dressed in military garb and carrying Airsoft (BB gun) replica weapons
so incredibly real-looking they made sure to have clearance to carry
them from the local authorities – say "Battlefield 3" is superior in
nearly all aspects of gaming.
" 'Battlefield 3' is team-based tactics with so many different types
of vehicles involved in the game play with these massive maps (battle
areas) and destructible worlds," said Matt Farmer, owner of Battlegrounds, an indoor Airsoft arena in Tampa. "To me, 'Call of Duty'
is more of an individual, fast-paced, tournament-based game where score
matters. But in 'Battlefield,' there's multi-player objectives where you
have to work with other players as a team to achieve them. I just think
that's a lot more entertaining and challenging."
By the time GameStop began selling the game for $60 at midnight, more
than 100 buyers were lined up down the sidewalk waiting for their copy.
To contrast Farmer and his friends decked out in military garb, two
unarmed waitresses from the new Wing House in Brandon, Allison Bowsher
and Allison Gates, served up samples of their wings to those waiting in
Apart from the Wing House women, everyone in line wanted a copy of
"Battlefield 3," either on Xbox, PlayStation 3 or PC. The big advantage
of the PC version is the ability to have as many as 64 players in a
single online campaign, as opposed to a maximum of 24 on the other
No matter how they planned to play it, most of the people who bought
the "M" (mature rating) game Tuesday night say they were planning to go
home and play it throughout the night. And many of those were teenagers
and even pre-teens.
So if you don't see someone at work or school today, there's a chance they're at home right now playing "Battlefield 3."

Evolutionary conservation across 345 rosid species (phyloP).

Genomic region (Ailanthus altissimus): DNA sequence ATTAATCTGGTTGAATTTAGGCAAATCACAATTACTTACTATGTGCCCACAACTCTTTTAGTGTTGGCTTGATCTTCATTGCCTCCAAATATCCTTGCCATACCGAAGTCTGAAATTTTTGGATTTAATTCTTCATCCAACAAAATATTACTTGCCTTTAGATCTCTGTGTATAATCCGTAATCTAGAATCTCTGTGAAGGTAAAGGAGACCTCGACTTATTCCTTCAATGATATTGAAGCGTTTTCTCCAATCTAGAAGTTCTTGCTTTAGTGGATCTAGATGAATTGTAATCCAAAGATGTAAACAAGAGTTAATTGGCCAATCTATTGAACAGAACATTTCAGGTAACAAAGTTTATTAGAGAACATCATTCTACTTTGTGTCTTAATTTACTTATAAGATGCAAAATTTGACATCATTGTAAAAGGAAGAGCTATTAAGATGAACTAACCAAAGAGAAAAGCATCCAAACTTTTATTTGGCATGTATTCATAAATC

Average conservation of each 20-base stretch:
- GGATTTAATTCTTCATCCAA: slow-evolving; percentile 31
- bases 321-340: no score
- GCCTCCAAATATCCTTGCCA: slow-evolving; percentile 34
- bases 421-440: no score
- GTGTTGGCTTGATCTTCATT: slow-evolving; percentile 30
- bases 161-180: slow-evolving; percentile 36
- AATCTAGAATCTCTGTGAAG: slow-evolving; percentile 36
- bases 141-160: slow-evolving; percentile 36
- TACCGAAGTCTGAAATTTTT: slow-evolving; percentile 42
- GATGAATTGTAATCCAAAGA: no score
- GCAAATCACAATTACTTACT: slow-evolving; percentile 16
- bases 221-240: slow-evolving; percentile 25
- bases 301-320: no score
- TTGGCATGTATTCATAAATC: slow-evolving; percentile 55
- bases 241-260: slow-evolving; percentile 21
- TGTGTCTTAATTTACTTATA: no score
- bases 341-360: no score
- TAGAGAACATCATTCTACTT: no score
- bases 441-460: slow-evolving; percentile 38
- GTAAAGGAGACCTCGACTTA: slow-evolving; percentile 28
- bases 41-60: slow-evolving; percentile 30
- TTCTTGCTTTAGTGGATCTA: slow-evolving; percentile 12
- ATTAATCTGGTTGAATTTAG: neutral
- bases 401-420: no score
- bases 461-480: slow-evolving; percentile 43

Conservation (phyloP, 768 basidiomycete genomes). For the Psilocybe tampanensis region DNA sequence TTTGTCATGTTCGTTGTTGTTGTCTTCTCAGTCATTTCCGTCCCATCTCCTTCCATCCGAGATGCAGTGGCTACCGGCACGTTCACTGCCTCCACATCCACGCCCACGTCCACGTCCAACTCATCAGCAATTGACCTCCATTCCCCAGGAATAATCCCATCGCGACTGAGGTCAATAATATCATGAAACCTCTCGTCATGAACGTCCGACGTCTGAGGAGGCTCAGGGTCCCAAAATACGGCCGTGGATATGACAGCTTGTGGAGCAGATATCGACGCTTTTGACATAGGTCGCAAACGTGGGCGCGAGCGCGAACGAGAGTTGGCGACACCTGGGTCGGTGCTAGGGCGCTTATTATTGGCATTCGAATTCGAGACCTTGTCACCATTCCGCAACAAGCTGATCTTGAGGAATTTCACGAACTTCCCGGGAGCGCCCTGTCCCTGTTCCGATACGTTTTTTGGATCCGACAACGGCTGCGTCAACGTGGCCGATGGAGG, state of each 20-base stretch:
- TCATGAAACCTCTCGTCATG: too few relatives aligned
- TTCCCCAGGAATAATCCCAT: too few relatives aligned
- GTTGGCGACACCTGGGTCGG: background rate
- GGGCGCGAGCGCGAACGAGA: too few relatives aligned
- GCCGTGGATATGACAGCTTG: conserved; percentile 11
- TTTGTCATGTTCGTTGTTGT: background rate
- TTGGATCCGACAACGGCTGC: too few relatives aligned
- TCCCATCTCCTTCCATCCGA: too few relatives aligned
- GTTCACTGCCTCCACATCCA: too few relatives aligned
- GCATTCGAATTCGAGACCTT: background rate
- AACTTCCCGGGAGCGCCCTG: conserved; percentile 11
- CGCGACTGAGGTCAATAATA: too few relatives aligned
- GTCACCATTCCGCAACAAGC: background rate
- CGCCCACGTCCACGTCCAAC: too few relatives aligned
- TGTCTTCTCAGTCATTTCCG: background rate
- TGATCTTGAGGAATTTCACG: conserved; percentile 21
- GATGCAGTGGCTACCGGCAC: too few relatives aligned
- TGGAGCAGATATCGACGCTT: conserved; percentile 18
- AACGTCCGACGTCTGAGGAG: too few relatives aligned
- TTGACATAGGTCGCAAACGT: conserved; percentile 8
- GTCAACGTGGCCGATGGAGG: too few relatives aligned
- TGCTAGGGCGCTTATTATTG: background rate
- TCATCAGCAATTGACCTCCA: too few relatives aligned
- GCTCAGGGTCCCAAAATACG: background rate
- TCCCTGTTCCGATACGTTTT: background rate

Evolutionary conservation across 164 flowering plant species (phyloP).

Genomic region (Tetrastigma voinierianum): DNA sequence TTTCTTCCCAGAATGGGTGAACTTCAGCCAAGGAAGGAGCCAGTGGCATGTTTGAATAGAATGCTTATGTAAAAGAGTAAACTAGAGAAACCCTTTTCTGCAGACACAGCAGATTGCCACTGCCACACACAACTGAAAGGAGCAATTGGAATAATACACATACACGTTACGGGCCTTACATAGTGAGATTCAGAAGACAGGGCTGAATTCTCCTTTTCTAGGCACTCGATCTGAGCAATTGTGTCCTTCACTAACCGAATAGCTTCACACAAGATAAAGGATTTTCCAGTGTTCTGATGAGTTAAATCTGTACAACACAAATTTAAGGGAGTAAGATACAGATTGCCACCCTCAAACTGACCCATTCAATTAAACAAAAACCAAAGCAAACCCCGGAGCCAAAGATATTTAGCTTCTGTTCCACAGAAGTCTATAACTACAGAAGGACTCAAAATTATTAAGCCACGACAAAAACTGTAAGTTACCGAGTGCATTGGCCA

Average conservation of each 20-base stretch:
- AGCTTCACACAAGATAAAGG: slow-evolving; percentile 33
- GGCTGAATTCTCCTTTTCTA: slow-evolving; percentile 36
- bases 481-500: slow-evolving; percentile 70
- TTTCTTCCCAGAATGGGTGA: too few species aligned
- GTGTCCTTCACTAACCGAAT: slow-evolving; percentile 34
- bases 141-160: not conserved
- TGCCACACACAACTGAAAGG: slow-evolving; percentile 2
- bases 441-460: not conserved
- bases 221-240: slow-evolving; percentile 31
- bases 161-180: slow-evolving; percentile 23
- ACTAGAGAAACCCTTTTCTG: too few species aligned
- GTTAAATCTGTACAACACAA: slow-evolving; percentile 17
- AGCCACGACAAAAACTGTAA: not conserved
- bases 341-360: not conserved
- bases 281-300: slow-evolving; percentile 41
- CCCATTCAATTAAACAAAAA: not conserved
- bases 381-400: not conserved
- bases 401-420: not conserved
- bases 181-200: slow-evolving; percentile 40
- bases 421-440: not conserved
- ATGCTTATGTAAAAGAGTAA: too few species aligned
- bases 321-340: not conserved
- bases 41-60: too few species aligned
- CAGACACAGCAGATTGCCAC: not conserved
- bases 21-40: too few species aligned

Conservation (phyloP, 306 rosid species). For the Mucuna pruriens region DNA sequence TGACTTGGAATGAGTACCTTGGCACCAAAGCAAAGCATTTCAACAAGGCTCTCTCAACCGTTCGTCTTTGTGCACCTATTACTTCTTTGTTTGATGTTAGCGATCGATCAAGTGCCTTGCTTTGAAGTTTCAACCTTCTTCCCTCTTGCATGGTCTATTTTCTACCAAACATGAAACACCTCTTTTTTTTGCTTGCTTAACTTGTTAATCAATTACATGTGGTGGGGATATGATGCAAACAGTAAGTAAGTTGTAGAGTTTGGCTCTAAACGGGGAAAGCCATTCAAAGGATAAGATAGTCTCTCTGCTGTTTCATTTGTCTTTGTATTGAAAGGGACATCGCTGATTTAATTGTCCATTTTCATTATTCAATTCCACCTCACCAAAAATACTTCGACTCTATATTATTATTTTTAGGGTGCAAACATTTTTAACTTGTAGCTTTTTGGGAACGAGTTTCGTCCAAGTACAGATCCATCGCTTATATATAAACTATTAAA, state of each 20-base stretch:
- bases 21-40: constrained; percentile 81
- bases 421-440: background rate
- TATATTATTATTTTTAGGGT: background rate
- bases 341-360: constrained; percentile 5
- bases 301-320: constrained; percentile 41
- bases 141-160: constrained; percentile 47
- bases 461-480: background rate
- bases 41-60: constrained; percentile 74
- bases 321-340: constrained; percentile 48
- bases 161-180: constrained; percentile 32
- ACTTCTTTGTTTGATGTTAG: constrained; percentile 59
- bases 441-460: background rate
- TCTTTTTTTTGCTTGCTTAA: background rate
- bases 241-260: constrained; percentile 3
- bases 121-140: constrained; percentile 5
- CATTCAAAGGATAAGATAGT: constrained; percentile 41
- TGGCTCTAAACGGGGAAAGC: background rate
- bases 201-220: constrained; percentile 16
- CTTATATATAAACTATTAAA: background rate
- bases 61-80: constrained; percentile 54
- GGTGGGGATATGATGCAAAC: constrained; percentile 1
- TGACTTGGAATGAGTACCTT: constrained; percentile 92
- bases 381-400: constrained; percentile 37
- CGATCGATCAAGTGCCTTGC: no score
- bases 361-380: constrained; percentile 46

Tuesday, October 18, 2011

Hackettstown brings in several new businesses

HACKETTSTOWN – In the last month,
Hackettstown has experienced a surge of new businesses coming into town.

Three new businesses have opened on Main Street, said
Hackettstown Business Improvement Director Jim Sheldon. Another business has opened
on Route 57 and a fifth business recently moved from Main Street to Valentine

The new businesses are: Hackettstown Mitsubishi located on
100 Main Street, Stryker Airsoft located on 13 Route 57, Hackettstown Health
Foods located on 199 Main Street and Treasure Trove, a vintage items store,
located next-door to the Hackettstown Health Foods at 201 Main Street. Heart
and Sohl Photography is now located on 126 Valentine Street.

Sheldon was optimistic about some of the town’s vacancies
being filled. “It just really shows that people are starting to find
Hackettstown as a good place to do business. I think they see that Hackettstown
is invested in its streetscape and they see that as a very positive sign. There
is tremendous potential in town,” Sheldon said.
Uzma Kazmi, the manager at Hackettstown Health Foods, also
saw the potential in town. “People are more health-oriented and progressive in
Hackettstown,” she said.
Kazmi said the store is offering 20% off the marked price on
all items – ranging from organic frozen food, body care products – in the store
and 30% off on all body building items, like muscle milk. Kabeer Abro, owner of
Hackettstown Health, also owns a health food store in Washington.
Stryker Airsoft is an indoor Airsoft facility. Airsoft is
like paintball, but without the paint. It is a recreational game played with
replica Airsoft firearms that shoot very small plastic Airsoft pellets.
Owner Connie Smetana says that what separates Stryker
Airsoft from other Airsoft facilities is the arena itself, which has been
described by Airsoft players as an “urban battlefield” and a “mini close
quarter battle city.” “We wanted to make something that was very exciting for
people to look at,” she said.

Treasure Trove is a vintage item store and its hours are
Wednesday through Sunday from 11:00 a.m. to 6:00 p.m. Owner Judy Walker has
owned several other antique stores in Hackettstown. “I thought I would try it
again,” she said. The store sells antiques, collectibles, dolls, furniture,